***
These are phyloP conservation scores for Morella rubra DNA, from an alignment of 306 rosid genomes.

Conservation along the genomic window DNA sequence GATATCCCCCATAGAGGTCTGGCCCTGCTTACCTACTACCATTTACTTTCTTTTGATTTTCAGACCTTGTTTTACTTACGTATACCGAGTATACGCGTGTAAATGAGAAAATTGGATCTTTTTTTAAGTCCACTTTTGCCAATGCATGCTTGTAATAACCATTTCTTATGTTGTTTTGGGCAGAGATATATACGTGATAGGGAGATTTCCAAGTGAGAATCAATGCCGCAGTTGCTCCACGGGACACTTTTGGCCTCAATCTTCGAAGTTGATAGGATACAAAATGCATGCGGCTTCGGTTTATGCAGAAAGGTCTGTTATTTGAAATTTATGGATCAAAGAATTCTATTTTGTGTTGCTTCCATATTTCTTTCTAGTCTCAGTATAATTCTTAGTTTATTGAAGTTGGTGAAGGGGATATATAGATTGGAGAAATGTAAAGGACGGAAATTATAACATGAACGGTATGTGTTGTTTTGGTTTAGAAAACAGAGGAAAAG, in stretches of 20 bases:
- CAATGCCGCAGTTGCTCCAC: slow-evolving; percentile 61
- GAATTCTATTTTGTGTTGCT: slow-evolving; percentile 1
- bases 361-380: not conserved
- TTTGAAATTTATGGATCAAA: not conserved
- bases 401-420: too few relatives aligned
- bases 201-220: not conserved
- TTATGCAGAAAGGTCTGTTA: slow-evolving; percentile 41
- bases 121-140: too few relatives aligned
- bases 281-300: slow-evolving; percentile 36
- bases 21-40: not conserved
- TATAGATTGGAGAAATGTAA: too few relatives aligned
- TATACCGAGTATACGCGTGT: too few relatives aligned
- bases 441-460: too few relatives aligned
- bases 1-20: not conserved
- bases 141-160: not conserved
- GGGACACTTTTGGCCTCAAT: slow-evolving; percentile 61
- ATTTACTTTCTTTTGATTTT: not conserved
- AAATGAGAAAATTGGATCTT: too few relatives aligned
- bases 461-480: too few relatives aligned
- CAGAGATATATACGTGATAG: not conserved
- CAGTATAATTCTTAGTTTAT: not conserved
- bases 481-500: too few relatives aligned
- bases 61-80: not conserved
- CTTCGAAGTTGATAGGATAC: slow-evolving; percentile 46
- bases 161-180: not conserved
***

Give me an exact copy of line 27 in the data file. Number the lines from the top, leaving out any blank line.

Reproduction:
- bases 161-180: not conserved